And isn’t that HYDDIUS, the inexpensive yet fashionable sofa you admired in the catalog, over there? But you raise it up a bit and wonder if one is really supposed to be able to lift an entire piece of furniture that size with one arm. There’s just something odd about that. And you ask yourself, “Do I really want to sit down for breakfast every morning at a table called RËKKTUM?”
When you’ve had enough and start to craque, you park your cart full of KRÄPP and you decide you’re going get a bite to eat because you’re hungry, dehydrated and almost desiccated, your face might make a double for Maria Shriver.
(Maria, please…eat something…anything!)
So you woozily enter the cafeteria and grab a tray. You skip PRÄNSSER, the plate of dried reindeer. Wisely pass over the INFEKKSHüN salad. And settle on the meatballs. Which look pretty appealing in the glossy photo above the cooks. But when the pimply-faced young man hands the plate over the steam table to you (shouldn’t all that steam be exfoliating to him? Er, on second thought since he’s standing over the pot of meatballs, maybe that’s not such a good thing to think about right now…) and as the irregular balls tumble and slither across the plate, the grey-pink cubes of salmon just down the line start looking a bit more appetizing as you pass, and you’d like to dump the meatballs in favor of the overcooked salmon pieces, but it’s too late and you suck it up. You head to the register and the bill comes to 18.65€.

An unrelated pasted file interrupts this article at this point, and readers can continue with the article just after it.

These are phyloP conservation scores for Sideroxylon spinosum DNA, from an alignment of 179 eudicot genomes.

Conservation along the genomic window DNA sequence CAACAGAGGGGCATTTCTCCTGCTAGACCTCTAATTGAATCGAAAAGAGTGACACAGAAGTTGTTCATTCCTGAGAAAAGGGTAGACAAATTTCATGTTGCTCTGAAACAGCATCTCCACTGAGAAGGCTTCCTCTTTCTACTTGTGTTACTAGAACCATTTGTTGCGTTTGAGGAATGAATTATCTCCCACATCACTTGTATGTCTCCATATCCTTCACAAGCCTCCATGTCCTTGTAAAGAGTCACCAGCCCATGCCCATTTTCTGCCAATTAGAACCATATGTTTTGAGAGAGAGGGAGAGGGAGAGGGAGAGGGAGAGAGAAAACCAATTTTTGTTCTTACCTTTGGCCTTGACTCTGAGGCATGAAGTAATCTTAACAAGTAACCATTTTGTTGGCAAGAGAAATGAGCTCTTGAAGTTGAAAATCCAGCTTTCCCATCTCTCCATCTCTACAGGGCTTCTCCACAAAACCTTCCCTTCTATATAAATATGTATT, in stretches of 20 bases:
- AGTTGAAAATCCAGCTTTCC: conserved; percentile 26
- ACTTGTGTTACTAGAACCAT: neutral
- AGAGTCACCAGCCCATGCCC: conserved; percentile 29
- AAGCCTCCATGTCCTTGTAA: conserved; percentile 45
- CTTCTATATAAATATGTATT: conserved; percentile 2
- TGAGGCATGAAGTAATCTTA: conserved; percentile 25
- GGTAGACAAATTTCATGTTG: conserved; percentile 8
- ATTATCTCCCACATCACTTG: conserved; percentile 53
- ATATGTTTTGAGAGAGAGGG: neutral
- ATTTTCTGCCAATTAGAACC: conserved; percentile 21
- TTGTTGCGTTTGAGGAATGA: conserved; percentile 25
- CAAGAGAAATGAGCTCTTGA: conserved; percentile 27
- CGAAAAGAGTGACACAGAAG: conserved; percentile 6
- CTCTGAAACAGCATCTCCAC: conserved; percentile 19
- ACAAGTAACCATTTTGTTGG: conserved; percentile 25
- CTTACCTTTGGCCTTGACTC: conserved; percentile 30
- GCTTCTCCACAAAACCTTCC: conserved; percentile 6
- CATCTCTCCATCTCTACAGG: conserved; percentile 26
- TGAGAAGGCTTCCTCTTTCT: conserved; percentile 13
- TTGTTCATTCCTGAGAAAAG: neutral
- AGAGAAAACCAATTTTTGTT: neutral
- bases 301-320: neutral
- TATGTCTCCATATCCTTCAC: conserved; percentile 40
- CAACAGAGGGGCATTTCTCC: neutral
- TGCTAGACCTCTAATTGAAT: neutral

So much for all that money you’re saving on those WYPPØUT RAYNNFØREST napkins and CHYNA KWÅLLYTEE juice pitchers in your KAART.
You return to the store, heading downstairs where all the good stuff is. Things that you never really knew you needed. (Really. Does anyone really want square plates? Please people…enough already with the square plates.) And is there anything worse that crummy cookware? Those BRAYKSTMØRROW whisks and that PEECEÖVSHEET frying pan that a toddler could easily fold in half isn’t really such a good deal when you heft it. (But yes, it sure looked like a good value in the catalog.)
After an hour more, my nerves are completely shot and just when I think I can’t last one more second in there, I make a beeline for the check-out ‘hall’. For some reason, I am always behind the person that didn’t get the price code on the four screws for their 398 piece CHYLDLÅBBOOR kitchen they’ve just rung up. Or the lady before me decides that she didn’t really want the 99 centime STINXX candle anymore and they have to call the manager, who no one can find, to remove it from the receipt.